• a long shared history of which the group is conscious as distinguishing it from other groups and the memory of which it keeps alive
  • a cultural tradition of its own including family and social manners, often but not necessarily associated with religious observance
  • a common, however distant, geographical origin
  • a common language and literature

It is important to remember that everyone has an ethnicity and ‘white British’ is an ethnic group. Bhavnani et al (2005, p. 213) point out that it is common in British culture for ‘ethnic’ to be wrongly used as synonymous with non-white or not-western, for example with ‘ethnic clothes’ or ‘ethnic restaurants’.”

I do not like the word “race” (as in a mixed-race) as there is only one human race and it is wrong to try and say otherwise.

ME – Minority Ethnic
This is a group of people who differ in ethnicity, colour, national or cultural origin from the majority population in the country. It does not include religions that span wide distribution, such as Islam (apparently). Some argue that people of non-white descent are the global majority and describing ourselves as a minority is doing us down. ‘Ethnic Minority’ tends to be reversed to refer to ‘minority ethnic groups’ to highlight the fact that everyone has an ethnicity and the issues being referred to relate to minority groups in a UK context and the discrimination and barriers that they face.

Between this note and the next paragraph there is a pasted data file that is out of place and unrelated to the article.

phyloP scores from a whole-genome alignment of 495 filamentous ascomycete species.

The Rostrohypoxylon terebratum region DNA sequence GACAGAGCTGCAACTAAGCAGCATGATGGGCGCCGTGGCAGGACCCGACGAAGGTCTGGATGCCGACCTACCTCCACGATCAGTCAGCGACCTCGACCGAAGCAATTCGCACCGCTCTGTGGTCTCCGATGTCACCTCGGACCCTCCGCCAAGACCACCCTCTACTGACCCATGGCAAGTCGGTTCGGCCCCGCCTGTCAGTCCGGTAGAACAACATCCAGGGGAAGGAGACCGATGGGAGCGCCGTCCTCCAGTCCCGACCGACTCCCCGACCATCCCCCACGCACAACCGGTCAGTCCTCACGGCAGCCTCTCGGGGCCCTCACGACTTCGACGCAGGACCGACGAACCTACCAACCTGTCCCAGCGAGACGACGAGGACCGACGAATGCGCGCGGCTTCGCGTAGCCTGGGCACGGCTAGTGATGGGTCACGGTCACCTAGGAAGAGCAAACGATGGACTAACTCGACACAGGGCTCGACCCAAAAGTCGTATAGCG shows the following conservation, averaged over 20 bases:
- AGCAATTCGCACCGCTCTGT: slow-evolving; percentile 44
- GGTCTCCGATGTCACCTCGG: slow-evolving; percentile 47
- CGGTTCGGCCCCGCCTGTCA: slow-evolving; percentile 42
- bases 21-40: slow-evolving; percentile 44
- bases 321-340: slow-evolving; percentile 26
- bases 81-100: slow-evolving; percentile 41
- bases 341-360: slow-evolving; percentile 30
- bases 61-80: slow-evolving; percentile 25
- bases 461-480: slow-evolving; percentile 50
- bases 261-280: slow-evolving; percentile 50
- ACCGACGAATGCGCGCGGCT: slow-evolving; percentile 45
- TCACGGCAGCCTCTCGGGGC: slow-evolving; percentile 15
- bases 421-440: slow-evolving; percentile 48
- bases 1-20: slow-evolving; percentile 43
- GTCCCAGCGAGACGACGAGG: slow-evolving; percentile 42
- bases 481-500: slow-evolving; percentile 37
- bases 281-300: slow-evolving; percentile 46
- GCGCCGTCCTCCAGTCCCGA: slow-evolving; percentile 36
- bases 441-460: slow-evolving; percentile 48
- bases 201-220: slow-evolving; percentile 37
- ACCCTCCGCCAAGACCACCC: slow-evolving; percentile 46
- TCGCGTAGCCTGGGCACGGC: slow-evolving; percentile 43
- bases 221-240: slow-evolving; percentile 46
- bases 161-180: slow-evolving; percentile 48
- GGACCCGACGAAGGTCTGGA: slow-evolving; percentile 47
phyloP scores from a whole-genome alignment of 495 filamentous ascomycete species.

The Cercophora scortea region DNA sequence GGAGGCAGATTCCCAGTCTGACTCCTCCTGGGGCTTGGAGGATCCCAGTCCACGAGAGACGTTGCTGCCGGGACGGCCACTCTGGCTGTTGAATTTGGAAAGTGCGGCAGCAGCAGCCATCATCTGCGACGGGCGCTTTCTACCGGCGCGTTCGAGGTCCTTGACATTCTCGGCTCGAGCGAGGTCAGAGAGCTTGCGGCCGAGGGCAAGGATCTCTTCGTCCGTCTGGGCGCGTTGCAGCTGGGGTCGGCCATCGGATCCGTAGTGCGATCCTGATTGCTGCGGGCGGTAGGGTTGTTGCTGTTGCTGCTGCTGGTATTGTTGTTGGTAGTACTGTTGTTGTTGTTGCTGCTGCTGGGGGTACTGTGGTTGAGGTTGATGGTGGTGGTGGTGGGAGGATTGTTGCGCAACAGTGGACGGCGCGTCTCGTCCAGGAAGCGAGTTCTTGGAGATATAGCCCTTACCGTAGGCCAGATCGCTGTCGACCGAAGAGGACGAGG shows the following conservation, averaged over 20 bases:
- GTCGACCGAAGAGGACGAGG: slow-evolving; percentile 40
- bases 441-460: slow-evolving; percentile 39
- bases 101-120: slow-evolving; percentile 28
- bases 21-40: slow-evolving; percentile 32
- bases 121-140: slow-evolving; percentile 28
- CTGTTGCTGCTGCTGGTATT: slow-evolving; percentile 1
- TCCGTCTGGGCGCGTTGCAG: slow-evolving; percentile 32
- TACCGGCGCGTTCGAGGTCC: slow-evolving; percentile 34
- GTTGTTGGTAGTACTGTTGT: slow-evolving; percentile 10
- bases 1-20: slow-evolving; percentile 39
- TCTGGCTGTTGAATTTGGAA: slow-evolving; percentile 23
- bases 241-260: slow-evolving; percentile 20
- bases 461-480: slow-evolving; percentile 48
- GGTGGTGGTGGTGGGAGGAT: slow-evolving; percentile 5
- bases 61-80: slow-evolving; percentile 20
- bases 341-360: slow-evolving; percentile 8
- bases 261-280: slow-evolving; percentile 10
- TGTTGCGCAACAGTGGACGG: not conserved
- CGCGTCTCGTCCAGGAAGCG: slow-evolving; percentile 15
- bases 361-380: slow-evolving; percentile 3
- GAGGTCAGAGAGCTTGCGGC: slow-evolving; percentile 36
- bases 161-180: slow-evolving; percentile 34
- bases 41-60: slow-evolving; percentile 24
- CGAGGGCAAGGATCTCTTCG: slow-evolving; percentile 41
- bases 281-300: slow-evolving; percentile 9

EM – Ethnic Minority
This used to be used commonly but has fallen out of favour. Sociology Professor Tareq Modood prefers it. ‘Ethnic minority’ places the emphasis on ethnicity as the main issue. There can be a tendency in our media and language to see ‘ethnic’ as synonymous with not-white and so the term could be perceived as implying the issue is with people being not-white, or non-white people being the issue.

POC – People of Colour